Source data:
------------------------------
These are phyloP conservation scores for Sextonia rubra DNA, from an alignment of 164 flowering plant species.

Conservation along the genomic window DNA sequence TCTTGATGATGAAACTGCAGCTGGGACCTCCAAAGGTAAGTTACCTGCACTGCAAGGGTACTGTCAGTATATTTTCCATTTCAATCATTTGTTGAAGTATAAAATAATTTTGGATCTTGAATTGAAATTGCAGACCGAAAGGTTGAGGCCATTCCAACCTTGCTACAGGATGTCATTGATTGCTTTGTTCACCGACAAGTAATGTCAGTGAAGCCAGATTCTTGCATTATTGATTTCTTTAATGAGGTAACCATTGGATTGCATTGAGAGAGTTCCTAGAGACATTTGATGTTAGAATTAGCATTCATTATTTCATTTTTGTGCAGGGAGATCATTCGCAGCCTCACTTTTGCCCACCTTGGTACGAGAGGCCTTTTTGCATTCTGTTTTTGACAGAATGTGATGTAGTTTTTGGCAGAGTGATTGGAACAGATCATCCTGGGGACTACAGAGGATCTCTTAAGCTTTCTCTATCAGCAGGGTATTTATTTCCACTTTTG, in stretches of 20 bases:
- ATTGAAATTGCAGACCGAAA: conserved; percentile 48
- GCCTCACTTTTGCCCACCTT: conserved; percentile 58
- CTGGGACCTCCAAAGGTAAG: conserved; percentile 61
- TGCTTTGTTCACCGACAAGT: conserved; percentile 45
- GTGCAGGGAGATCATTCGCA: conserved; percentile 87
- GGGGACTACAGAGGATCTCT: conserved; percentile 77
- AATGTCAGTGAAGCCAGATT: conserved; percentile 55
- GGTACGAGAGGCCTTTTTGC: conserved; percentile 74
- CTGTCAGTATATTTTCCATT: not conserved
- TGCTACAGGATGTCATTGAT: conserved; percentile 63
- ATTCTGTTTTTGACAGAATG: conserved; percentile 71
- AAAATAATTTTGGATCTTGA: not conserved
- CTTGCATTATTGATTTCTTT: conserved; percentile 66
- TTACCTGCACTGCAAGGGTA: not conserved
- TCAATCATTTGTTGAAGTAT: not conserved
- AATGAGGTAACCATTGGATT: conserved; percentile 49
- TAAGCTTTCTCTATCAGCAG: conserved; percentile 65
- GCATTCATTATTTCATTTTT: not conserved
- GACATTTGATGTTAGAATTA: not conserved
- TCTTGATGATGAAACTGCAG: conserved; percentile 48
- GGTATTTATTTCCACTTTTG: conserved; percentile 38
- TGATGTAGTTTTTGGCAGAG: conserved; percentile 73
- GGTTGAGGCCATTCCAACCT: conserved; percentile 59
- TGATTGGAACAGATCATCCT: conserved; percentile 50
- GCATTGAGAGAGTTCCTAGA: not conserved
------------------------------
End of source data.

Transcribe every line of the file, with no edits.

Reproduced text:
These are phyloP conservation scores for Sextonia rubra DNA, from an alignment of 164 flowering plant species.

Conservation along the genomic window DNA sequence TCTTGATGATGAAACTGCAGCTGGGACCTCCAAAGGTAAGTTACCTGCACTGCAAGGGTACTGTCAGTATATTTTCCATTTCAATCATTTGTTGAAGTATAAAATAATTTTGGATCTTGAATTGAAATTGCAGACCGAAAGGTTGAGGCCATTCCAACCTTGCTACAGGATGTCATTGATTGCTTTGTTCACCGACAAGTAATGTCAGTGAAGCCAGATTCTTGCATTATTGATTTCTTTAATGAGGTAACCATTGGATTGCATTGAGAGAGTTCCTAGAGACATTTGATGTTAGAATTAGCATTCATTATTTCATTTTTGTGCAGGGAGATCATTCGCAGCCTCACTTTTGCCCACCTTGGTACGAGAGGCCTTTTTGCATTCTGTTTTTGACAGAATGTGATGTAGTTTTTGGCAGAGTGATTGGAACAGATCATCCTGGGGACTACAGAGGATCTCTTAAGCTTTCTCTATCAGCAGGGTATTTATTTCCACTTTTG, in stretches of 20 bases:
- ATTGAAATTGCAGACCGAAA: conserved; percentile 48
- GCCTCACTTTTGCCCACCTT: conserved; percentile 58
- CTGGGACCTCCAAAGGTAAG: conserved; percentile 61
- TGCTTTGTTCACCGACAAGT: conserved; percentile 45
- GTGCAGGGAGATCATTCGCA: conserved; percentile 87
- GGGGACTACAGAGGATCTCT: conserved; percentile 77
- AATGTCAGTGAAGCCAGATT: conserved; percentile 55
- GGTACGAGAGGCCTTTTTGC: conserved; percentile 74
- CTGTCAGTATATTTTCCATT: not conserved
- TGCTACAGGATGTCATTGAT: conserved; percentile 63
- ATTCTGTTTTTGACAGAATG: conserved; percentile 71
- AAAATAATTTTGGATCTTGA: not conserved
- CTTGCATTATTGATTTCTTT: conserved; percentile 66
- TTACCTGCACTGCAAGGGTA: not conserved
- TCAATCATTTGTTGAAGTAT: not conserved
- AATGAGGTAACCATTGGATT: conserved; percentile 49
- TAAGCTTTCTCTATCAGCAG: conserved; percentile 65
- GCATTCATTATTTCATTTTT: not conserved
- GACATTTGATGTTAGAATTA: not conserved
- TCTTGATGATGAAACTGCAG: conserved; percentile 48
- GGTATTTATTTCCACTTTTG: conserved; percentile 38
- TGATGTAGTTTTTGGCAGAG: conserved; percentile 73
- GGTTGAGGCCATTCCAACCT: conserved; percentile 59
- TGATTGGAACAGATCATCCT: conserved; percentile 50
- GCATTGAGAGAGTTCCTAGA: not conserved